“In practice, the question is that of a theory of thought capable of diagnosing in our becomings the ontological conditions for the real experience of thought.”¹ “Plato himself would never have imagined in his most comic moments…the most shameful moment…when computer science, marketing, design, and advertising, all the disciplines of…


“Cashier? Cashier?! Where are you!?” K is sitting at a desk in the otherwise empty cubicle just across from the office of the dealership’s Controller (See 1 in Figure 3.1). It is Thursday, August 21, 1997, K’s fifth day on the job. His laptop computer is still in its carrying…


In the spring of 2005, International took John Mucros’s dealership away from him. While K was not privy to all of the details, he knew that one of the central factors leading to the hostile takeover was his uncle’s failure to put in place a “legacy plan”.

Who runs the…


On K’s first official day of work, he got to the dealership by hitching a ride from his uncle. The two of them drove straight down Central Ave through downtown Phoenix and arrived at the dealership a couple of minutes before nine. This morning, K’s uncle would not begin his…


In 1980, International was well on its way to what would soon become a financial and managerial crisis of historic proportions. We described how the company was forced to divest of its “branch stores” and other retail operations. The existing network of independent dealers did not have the financial or…


There isn’t anything extraordinary about the Mucros family story, which is often retold by older members of the family during the holidays and other gatherings. It’s importance, rather, depends on the very fact that it could be the story of myriad other families. In the mid-70s, a distant relative created…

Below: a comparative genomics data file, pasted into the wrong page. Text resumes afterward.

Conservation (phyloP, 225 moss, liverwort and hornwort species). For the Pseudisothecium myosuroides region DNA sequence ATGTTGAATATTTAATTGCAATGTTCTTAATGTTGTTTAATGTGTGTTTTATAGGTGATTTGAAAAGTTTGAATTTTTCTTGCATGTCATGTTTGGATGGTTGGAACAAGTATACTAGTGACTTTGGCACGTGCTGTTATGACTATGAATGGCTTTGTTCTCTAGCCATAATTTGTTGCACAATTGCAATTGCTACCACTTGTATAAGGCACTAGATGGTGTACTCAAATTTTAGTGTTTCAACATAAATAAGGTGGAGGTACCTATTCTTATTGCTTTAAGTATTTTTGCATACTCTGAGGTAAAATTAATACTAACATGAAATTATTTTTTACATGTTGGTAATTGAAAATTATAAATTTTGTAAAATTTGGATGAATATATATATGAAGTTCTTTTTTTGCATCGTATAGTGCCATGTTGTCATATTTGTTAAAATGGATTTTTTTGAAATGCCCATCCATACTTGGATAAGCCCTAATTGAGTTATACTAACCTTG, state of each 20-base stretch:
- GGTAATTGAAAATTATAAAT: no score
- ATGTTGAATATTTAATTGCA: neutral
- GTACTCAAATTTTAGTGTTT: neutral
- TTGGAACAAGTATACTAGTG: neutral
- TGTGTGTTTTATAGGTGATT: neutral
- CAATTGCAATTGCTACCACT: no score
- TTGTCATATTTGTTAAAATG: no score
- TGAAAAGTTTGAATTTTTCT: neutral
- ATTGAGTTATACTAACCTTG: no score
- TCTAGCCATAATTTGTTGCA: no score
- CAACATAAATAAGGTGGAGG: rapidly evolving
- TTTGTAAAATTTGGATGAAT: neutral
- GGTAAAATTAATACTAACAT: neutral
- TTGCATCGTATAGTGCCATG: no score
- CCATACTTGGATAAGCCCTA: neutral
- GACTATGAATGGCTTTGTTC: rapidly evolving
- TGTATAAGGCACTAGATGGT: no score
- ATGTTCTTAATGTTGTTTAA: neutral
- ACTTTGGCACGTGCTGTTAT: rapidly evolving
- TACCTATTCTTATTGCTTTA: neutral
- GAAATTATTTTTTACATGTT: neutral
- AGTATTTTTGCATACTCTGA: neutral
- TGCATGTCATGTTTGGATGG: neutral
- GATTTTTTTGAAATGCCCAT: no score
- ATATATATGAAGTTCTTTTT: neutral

When Stephen Neal bought J. Price International, he renamed it K. Neal International. In fact, International dealerships often assume the family name of their owner-managers. For example, the International dealer in Wilson, North Carolina started out as J. L. Herring International, named after founder Dr. J. L. Herring, and was…


The fourth and final characteristic that International looks for in a dealer applicant is difficult to discern because it is confused with the first, as if the evaluation process comes full-circle: “Candidate must have the interest and ability to grow the business. This includes the financial resources that can be…


The third criterion that International uses in evaluating dealer candidates concerns issues of accountability or what is commonly referred to as “area of responsibility” (AOR): “Candidate must have an understanding of the total business from a customer perspective; parts, service, truck sales, leasing and a sensitivity to needs of the…


The second criterion that International looks for in a dealer candidate concerns the candidate’s own experience as well as his or her capacity to pool and organize the experience of others: “It is desirable that the candidates have a general understanding of the industries in which we are competing. If…

Michael P. Ford

Public Servant, Independent Scholar & Social Entrepreneur

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